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The electronics industry as we know it today can trace its birth to the creation of the first integrated circuit in 1958, although conception occurred 10 years earlier with the invention of the transistor. That first IC contained a single transistor and four passive components. To say things have come a long way since then is a huge understatement.
Only one thing may have matched the meteoric pace of progress in our industry—market expectation. Exponential advancement has become the norm, and this is now achieved through an aggregation of improvements, rather than a large leap in one aspect such as chip lithography (Moore’s Law), or processor frequency scaling (Dennard).
It’s a small step from acknowledging this reality to adopting a holistic view that acknowledges the contribution each aspect of the system can make toward the overall performance and that seeks to optimize the interactions between them. Accordingly, in cutting-edge applications, we no longer have the luxury of treating the PCB as merely a medium for mounting and connecting components. At high signal speeds in particular, the properties of the substrate, copper foil, and trace geometries govern whether the system can deliver the required performance.
Many within the industry already understand that the PCB has become a high-tech component in itself, particularly those departments working on applications in automotive radar, 5G, and satellite communications at multi-gigahertz frequencies.
These applications are operating close to the limits of the capabilities typical materials can offer. Resistive loss mechanisms, including the skin effect in copper conductors and dielectric losses due to the molecular dipole moment in the insulating substrate need to be understood and carefully managed. The cumulative effect of the tiny losses in signal energy and associated thermal dissipation incurred with every signaling transition becomes appreciable. If not properly addressed, these losses demand more powerful transmitters, more sensitive receivers, and extra thermal management than are practicable within the typical constraints on power, as well as size, weight, and cost that usually prevail.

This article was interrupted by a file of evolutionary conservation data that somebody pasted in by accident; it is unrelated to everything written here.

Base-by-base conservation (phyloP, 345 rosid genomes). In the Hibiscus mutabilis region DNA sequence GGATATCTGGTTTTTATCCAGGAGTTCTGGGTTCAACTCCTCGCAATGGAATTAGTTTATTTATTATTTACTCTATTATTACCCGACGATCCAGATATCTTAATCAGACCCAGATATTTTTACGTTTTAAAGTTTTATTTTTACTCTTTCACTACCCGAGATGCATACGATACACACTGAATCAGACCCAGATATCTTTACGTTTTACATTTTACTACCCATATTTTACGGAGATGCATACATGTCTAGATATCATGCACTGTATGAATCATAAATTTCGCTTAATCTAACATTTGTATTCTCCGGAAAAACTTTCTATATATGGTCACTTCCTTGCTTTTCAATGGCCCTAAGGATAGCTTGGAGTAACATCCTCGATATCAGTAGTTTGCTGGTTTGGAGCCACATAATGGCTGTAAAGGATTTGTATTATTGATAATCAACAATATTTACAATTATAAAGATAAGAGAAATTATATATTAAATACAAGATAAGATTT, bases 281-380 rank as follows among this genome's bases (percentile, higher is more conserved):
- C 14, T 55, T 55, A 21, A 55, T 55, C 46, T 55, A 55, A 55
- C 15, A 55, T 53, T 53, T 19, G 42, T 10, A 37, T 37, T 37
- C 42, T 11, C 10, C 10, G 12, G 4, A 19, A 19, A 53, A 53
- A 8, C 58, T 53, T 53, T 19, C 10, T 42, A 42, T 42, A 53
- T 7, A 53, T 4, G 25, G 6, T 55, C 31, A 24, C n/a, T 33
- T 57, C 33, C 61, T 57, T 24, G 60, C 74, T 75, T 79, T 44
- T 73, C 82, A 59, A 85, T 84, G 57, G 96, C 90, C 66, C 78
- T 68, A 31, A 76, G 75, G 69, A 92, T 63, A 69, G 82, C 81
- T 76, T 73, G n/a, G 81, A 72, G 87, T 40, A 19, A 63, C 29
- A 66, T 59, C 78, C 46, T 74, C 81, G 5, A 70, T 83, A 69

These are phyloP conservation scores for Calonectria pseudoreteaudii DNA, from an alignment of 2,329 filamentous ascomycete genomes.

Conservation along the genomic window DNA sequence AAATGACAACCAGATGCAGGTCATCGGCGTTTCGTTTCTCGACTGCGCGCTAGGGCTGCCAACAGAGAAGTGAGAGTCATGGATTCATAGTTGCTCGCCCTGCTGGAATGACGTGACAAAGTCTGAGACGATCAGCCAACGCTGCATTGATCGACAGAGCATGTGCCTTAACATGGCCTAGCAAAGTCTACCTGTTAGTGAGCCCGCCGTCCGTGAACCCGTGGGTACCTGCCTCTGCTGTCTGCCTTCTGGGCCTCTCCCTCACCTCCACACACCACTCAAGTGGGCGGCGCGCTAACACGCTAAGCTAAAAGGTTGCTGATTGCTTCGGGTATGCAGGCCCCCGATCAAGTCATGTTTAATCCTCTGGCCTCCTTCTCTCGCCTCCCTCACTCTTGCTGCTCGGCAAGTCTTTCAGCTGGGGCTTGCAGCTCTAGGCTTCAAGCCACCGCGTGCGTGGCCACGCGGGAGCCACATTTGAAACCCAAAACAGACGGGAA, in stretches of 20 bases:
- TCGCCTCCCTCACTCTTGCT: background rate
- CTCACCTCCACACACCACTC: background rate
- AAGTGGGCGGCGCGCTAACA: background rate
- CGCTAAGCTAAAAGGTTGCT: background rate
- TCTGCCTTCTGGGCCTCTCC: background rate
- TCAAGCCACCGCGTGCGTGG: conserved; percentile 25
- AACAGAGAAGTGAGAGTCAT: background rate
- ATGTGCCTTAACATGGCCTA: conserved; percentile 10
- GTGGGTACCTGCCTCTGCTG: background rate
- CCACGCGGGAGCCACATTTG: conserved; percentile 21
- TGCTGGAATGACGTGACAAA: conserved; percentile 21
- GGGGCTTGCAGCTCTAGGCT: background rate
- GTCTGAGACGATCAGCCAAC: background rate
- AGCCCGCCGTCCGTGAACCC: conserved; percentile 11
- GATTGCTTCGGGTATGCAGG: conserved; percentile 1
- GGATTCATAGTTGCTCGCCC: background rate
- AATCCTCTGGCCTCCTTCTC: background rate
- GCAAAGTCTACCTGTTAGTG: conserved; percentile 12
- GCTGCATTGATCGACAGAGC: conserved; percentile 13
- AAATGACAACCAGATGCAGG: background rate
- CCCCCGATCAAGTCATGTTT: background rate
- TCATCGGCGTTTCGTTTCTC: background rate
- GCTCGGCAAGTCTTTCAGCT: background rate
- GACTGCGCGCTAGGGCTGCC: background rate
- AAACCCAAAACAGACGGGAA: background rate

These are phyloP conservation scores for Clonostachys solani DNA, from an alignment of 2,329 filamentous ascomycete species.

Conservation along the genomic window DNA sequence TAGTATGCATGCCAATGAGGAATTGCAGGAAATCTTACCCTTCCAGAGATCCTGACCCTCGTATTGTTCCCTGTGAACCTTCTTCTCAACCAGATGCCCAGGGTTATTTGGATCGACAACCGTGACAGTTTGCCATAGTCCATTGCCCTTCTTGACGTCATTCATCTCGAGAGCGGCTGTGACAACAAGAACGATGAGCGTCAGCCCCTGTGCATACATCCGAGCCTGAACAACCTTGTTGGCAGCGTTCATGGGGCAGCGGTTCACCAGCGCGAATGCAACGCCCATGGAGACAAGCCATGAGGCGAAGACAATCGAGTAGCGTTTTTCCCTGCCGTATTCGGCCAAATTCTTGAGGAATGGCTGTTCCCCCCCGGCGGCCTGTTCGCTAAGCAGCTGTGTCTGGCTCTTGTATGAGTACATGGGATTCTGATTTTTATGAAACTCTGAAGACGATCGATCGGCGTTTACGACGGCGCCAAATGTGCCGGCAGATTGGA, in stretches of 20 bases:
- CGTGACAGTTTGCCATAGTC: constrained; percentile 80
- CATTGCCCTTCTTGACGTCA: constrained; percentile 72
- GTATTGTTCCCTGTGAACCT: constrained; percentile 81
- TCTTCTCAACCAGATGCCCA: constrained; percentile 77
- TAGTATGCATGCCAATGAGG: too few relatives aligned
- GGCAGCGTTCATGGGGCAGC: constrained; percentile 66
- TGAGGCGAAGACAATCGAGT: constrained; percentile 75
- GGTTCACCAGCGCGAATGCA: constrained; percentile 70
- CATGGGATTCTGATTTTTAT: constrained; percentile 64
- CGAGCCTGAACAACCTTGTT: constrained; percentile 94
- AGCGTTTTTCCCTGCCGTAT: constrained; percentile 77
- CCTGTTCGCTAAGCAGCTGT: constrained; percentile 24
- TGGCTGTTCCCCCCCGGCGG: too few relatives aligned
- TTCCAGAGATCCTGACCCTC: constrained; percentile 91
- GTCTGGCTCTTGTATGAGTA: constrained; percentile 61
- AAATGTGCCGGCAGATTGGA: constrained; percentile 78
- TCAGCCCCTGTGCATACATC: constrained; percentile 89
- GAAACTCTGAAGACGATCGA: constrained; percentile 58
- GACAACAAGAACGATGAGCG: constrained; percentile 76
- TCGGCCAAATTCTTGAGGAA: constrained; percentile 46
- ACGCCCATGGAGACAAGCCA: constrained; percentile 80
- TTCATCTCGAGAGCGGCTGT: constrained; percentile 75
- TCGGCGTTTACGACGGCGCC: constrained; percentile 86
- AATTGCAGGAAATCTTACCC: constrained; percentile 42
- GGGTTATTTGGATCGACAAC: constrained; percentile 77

There are growing demands for low-loss substrates to address high-performance systems, spanning applications from high-end servers and telecom infrastructure all the way to mmWave 5G, satellite, and radar applications.
By enhancing aspects of PCB laminates, it has been possible to produce low-loss substrates that can handle demanding applications in data centers and telecom switches, for example. Optimizing the fiber weave effectively minimizes micro-variabilities in signal-path characteristics that cause distortions such as signal skew, which ultimately give rise to excessive noise and signaling errors. Attributes such as drilling performance and resistance to CAF (conductive anodic filament) formation are also improved.
For applications operating at the highest frequencies in use today, ceramic-filled and PTFE-based materials are achieving the lowest loss factors in the industry. The molecular structure of PTFE (polytetrafluoroethylene) arranges fluorine atoms as spirals around the carbon backbone to create a rod-like stiff cylindrical shape that has no dipole moment. This absence of any dipole moment negates the oscillations set up in conventional substrate dielectrics due to repeated polarization caused by signal current. This is manifested as an extremely low dissipation factor (Df) that helps to reduce signal losses.
To read this entire article, which appeared in the March 2022 issue of PCB007 Magazine, click here.